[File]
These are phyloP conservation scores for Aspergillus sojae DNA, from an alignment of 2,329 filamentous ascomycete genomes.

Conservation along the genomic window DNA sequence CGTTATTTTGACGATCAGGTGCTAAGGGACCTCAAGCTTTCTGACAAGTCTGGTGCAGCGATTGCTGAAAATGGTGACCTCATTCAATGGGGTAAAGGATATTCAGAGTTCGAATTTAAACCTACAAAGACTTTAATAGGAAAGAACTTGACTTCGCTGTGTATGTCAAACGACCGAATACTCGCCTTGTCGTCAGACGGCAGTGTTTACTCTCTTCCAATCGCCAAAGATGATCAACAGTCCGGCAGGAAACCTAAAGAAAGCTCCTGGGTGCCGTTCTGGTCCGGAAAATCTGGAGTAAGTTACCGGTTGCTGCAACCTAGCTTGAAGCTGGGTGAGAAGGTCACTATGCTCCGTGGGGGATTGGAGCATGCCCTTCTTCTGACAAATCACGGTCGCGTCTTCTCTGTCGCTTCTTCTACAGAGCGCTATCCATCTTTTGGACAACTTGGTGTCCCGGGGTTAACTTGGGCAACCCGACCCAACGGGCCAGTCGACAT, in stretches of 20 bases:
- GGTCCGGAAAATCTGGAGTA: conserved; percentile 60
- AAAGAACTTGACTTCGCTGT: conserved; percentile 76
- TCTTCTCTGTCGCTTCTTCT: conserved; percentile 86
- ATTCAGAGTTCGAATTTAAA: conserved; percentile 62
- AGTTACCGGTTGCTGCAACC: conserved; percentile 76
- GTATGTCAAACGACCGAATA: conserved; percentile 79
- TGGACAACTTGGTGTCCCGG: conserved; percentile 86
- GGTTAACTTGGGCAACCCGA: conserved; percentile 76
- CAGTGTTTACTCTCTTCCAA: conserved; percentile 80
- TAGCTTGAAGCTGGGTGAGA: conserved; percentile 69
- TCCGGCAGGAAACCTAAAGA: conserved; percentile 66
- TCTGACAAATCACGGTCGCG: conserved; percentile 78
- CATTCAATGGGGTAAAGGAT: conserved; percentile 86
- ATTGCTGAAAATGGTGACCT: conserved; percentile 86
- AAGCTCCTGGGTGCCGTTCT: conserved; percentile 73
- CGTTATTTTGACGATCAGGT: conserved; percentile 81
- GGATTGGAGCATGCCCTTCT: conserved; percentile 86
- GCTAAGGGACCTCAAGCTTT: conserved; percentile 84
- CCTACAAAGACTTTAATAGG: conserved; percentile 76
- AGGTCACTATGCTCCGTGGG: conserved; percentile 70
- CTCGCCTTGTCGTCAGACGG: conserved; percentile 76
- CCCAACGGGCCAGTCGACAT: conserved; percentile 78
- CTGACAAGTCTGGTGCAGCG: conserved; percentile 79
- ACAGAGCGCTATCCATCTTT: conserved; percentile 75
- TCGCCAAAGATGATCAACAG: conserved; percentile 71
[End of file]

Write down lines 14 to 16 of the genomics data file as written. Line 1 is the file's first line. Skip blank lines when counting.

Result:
- TCTGACAAATCACGGTCGCG: conserved; percentile 78
- CATTCAATGGGGTAAAGGAT: conserved; percentile 86
- ATTGCTGAAAATGGTGACCT: conserved; percentile 86